1.2. The Access, Watch and Reserve (AWaRe) Classification for Availability and Appropriate Use

To address the issue of availability while ensuring appropriate use, since 2017, the Word Health Organization (WHO) Essential Medicines List (EML) includes a classification of antimicrobials into three categories known as “Access”, “Watch”, and “Reserve” (AWaRe), based on the indication, availability, and awareness [14]. A global campaign was launched in 2019 urging governments to implement the AWaRe tool through national guidelines to reduce antimicrobial resistance and ensure access [15].
As the world puts in place various measures to curb the rising threat caused by the rising resistance to existing antibiotics, specific pharmacovigilance data could constitute an important part of the wider multi-disciplinary approaches used for resistance surveillance and warning. The AWaRe classification is a useful tool to be considered by monitoring activities targeting specific antibiotics.

1.3. Pharmacovigilance and Antimicrobial Resistance

Pharmacovigilance is the science of the activities relating to the detection, assessment, understanding and prevention of adverse effects or any other possible drug-related problems [16]. Adverse effects and other drug-related problems include a range of negative or harmful patient outcomes that seem to be associated with treatment. An adverse drug reaction (ADR) is referred to when causality assessment has taken place and the link between the medicine and a suspected adverse effect is beyond uncertainty [17]. In the context of this study, the term adverse drug reaction (ADR) report refers to reports sent by health professionals or patients when an adverse effect has occurred in a patient taking one or more antimicrobial. The scientific community continues to propose innovative antimicrobials monitoring approaches, and some have suggested pharmacovigilance data as a potential source of information for antimicrobial stewardship programs [18]. Recent studies have underlined the potential role of Pharmacovigilance in containing rising antimicrobial resistance [19,20], proposing methods and tools that pharmacovigilance can offer to programs that monitor suspected resistance or cases of inappropriate use of antimicrobials. A study conducted in Russia concluded that the most frequent types of medication errors (“administration of an antibiotic in the absence of indications/wrong indication”, “incorrect dosage and regimen”, and “administration of a contraindicated drug”) associated with the use of beta-lactams were the leading risk factors of growing bacterial resistance [21]. A timely reporting and correct coding of such errors in a spontaneous reporting database can inform policy on appropriate use of antimicrobials. Other researchers have looked at therapeutic failure as a reportable event but recognized the need to use the right definition of failure [22] if pharmacovigilance systems are to be systematically used for collection data on failure. Other studies have emphasized the importance of pharmacovigilance databases which constitute a unique resource of information on potential misuse of medicines (including antimicrobials) and information potentially containing AMR-relevant data [23]. At least one study has identified a set of 17 MedDRA preferred terms (PTs) which can be used to generate data related to concepts such as resistance, ineffectiveness, off-label use, and medication errors (RIOLE) [24]. In a recent study conducted in India, the authors agree that ADR reports associated with antibiotics can facilitate the development of policies for appropriate use of antibiotics, thereby contributing to the fight against antimicrobial resistance [25].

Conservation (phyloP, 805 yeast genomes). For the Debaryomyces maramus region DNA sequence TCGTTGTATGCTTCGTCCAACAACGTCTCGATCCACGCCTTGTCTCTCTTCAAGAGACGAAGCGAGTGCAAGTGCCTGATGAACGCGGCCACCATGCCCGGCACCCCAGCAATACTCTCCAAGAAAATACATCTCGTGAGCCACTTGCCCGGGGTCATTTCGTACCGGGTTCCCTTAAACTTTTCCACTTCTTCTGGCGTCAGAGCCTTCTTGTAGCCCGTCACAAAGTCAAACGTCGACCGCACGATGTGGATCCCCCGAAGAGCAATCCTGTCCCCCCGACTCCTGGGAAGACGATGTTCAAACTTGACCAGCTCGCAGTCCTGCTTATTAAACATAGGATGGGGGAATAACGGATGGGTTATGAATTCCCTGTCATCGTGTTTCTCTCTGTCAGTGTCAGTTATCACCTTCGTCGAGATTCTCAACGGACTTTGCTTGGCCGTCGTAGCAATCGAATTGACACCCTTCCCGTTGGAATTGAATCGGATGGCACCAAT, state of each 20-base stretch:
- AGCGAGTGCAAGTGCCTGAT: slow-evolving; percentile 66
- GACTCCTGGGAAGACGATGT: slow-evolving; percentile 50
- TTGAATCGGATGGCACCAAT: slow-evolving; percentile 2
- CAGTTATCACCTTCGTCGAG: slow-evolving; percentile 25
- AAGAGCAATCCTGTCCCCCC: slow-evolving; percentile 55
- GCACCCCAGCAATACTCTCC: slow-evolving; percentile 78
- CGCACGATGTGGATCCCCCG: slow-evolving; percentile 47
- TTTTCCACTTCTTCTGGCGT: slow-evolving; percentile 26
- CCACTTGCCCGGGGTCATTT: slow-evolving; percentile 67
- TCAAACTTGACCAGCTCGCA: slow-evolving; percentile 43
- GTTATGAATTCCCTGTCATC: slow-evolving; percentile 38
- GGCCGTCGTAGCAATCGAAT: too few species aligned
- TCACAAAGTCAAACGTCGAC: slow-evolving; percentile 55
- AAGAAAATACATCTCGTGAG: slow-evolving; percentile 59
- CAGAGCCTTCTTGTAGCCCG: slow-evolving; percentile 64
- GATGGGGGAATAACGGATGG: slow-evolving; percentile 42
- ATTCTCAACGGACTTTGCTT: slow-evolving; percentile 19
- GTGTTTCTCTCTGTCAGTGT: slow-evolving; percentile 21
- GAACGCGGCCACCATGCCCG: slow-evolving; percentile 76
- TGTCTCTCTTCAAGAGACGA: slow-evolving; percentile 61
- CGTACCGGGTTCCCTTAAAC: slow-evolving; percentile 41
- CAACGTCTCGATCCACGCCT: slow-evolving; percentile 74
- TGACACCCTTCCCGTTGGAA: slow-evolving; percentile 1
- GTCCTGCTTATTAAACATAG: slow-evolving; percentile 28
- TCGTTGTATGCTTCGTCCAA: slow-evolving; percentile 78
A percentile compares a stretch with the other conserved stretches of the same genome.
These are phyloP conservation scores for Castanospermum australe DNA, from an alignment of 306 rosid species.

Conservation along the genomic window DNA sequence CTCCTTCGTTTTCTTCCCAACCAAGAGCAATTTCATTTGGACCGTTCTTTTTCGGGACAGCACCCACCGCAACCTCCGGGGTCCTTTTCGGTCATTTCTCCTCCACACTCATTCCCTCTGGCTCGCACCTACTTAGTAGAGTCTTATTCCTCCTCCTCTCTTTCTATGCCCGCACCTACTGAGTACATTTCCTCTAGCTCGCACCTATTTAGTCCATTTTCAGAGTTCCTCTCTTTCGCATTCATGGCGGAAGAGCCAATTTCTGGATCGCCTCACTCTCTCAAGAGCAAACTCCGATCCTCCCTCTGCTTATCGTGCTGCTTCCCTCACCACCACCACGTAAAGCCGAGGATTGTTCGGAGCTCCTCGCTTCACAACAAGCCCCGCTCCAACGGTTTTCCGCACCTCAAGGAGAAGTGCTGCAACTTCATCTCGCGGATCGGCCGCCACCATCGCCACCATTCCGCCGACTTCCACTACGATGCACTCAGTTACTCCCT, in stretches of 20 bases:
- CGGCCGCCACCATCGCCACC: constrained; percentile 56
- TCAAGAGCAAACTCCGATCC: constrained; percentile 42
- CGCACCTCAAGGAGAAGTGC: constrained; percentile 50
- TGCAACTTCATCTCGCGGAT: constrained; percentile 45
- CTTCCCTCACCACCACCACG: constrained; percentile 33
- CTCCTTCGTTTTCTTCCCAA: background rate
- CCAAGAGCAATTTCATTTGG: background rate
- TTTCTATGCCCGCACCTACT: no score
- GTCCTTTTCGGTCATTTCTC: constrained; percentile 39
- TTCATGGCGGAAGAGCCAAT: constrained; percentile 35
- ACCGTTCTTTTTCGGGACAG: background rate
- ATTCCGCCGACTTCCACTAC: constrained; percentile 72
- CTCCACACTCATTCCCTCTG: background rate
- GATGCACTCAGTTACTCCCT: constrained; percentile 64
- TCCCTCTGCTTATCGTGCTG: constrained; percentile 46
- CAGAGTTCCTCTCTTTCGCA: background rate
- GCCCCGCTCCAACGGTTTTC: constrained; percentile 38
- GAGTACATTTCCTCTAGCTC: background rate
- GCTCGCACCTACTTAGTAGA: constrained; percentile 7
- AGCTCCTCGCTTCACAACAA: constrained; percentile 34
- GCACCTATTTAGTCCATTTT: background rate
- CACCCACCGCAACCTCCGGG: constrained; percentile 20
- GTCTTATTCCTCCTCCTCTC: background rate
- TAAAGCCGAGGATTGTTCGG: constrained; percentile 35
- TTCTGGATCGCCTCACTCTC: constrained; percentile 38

1.4. Pharmacovigilance in The Netherlands

Established in 1968, the WHO Program for International Drug Monitoring (PIDM) had The Netherlands as one of its ten founding members. Since then, the program has expanded to include 145 full member countries and 26 associate member countries [26]. The Netherlands Pharmacovigilance Center Lareb manages a spontaneous reporting system, which involves collection and evaluation of suspected adverse drug reactions (ADRs) of medicinal products aiming to identify new safety signals. Lareb codes the reports using MedDRA, and the reports are assessed by qualified assessors before entry into the database and prior to sharing with the European and global community via the Eudravigilance database of the European Medicines Agency (EMA) and VigiBase, the database of the PIDM. To determine if a specific drug-reaction combination reported could constitute a signal, a scientific review must take place. Identified safety signals are shared with the Dutch Medicines Evaluation Board (CBG/MEB) which will decide, often in the European context, if further regulatory action is necessary [27]. As a founding member of the PIDM, The Netherlands has a rich experience in ADR reports collection and sharing with the world through the European and global database. One strength of the Dutch system is that it collects reports directly via the patient reporting scheme initiated in 2003, which is now considered as a reliable of source of safety data [28,29].

1.5. Study Objective

The objective of this study was to characterize ADR reports in the database of The Netherlands Pharmacovigilance Centre (Lareb) following use of antibiotics and coded with MedDRA Preferred Terms that suggest suspicion of resistance, ineffectiveness, off-label use, or medication errors (RIOLE).

2. Material and Methods